There are many remains preserved from antiquity such as the ancient Plovdiv Roman theatre, Roman odeon, Roman aqueduct, Roman Stadium, the archaeological complex Eirene, and others.
The oldest American educational institution outside the United States was founded in Plovdiv in 1860, which was later moved to Sofia – today's American College of Sofia.
The main objectives were to develop and to prepare Plovdiv’s bid book for European Capital of Culture in 2019.
The organization has a board of directors, which consists of 9 members and an Executive Director.
The foundation also has a Public Council, chaired by the mayor of the city, and a Control Board supervises the organization’s activities.
Plovdiv on the banks of Maritsa, 2nd row: The old town and the Three Hills, 3rd: Streets in Plovdiv, 4th: City Hall • Plovdiv Roman theatre, 5th: Churches and the bath • Mosque • Fountain, 6th: Tsar Simeon 7th: Hisar Kapia later being invaded by Persians, Greeks, Celts, Romans, Goths, Huns, Bulgarians, Slav-Vikings, Crusaders and Turks.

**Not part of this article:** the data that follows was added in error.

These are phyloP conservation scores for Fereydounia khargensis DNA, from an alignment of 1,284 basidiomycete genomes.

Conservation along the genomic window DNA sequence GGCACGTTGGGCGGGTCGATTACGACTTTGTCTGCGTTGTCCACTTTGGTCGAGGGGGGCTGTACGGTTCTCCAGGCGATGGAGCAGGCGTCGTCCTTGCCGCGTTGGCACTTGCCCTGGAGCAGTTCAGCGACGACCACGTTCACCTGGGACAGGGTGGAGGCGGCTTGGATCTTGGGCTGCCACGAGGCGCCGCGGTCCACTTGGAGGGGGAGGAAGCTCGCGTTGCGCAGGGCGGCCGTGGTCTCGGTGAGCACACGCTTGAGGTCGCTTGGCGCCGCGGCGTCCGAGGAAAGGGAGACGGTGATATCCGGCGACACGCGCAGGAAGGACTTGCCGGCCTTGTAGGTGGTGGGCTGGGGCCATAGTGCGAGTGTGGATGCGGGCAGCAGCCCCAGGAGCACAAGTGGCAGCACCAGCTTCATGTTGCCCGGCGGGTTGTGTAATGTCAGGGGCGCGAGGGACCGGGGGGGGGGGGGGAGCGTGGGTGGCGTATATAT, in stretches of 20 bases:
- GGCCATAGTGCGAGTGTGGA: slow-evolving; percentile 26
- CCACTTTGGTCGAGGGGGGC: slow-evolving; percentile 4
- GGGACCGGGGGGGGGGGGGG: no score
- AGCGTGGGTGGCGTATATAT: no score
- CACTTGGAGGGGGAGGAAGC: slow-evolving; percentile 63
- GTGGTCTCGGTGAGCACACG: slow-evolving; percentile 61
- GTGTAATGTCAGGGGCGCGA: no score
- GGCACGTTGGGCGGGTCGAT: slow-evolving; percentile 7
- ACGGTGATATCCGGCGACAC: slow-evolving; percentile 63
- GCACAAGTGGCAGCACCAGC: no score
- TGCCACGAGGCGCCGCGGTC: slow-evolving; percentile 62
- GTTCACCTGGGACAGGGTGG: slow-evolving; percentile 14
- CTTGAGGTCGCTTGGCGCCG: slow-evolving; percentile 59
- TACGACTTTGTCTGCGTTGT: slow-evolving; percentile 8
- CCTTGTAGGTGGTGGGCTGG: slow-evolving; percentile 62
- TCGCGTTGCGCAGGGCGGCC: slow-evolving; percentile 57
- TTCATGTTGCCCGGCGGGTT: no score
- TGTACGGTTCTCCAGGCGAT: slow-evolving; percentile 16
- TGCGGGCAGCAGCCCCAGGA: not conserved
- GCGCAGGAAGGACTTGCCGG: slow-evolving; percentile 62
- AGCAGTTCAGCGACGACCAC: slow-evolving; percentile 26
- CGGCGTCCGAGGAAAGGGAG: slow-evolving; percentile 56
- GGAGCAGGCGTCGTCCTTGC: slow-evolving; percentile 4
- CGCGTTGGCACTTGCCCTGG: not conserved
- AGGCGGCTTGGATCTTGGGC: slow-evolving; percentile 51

On 4 January 1878, Plovdiv was liberated from Ottoman rule by the Russian army.
It remained within the borders of Bulgaria until July of the same year, when it became the capital of the autonomous Ottoman region of Eastern Rumelia.
In 1885, Plovdiv and Eastern Rumelia joined Bulgaria.
Plovdiv is situated in a fertile region of south-central Bulgaria on the two banks of the Maritsa River.
The city has historically developed on seven syenite hills, some of which are 250 metres (820 feet) high.